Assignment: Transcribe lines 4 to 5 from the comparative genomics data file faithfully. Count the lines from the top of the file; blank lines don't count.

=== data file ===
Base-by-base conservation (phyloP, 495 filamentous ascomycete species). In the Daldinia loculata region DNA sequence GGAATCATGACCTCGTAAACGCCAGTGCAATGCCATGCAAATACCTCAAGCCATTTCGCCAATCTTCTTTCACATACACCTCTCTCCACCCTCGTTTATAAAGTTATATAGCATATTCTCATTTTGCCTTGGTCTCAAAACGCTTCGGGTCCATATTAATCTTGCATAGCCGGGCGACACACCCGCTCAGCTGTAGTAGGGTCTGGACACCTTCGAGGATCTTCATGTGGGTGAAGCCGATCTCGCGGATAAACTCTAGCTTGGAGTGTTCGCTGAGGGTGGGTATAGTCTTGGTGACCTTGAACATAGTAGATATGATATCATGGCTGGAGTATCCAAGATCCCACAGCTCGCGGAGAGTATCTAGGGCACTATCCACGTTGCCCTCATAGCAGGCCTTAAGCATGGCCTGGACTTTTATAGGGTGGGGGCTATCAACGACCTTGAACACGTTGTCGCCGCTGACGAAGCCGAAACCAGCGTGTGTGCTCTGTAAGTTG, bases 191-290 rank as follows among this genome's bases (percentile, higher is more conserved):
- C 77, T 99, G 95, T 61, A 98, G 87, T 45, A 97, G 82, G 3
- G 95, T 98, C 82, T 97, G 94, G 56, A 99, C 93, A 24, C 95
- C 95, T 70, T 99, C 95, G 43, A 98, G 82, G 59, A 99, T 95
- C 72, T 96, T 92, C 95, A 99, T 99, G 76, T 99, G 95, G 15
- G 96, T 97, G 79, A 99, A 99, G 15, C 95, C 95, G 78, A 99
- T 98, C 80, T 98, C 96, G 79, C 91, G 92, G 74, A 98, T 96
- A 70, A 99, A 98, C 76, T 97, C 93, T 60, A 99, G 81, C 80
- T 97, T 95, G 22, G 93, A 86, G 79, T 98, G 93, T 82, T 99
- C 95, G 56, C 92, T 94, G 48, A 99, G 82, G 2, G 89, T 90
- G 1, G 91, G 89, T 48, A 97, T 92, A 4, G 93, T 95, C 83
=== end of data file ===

- C 95, T 70, T 99, C 95, G 43, A 98, G 82, G 59, A 99, T 95
- C 72, T 96, T 92, C 95, A 99, T 99, G 76, T 99, G 95, G 15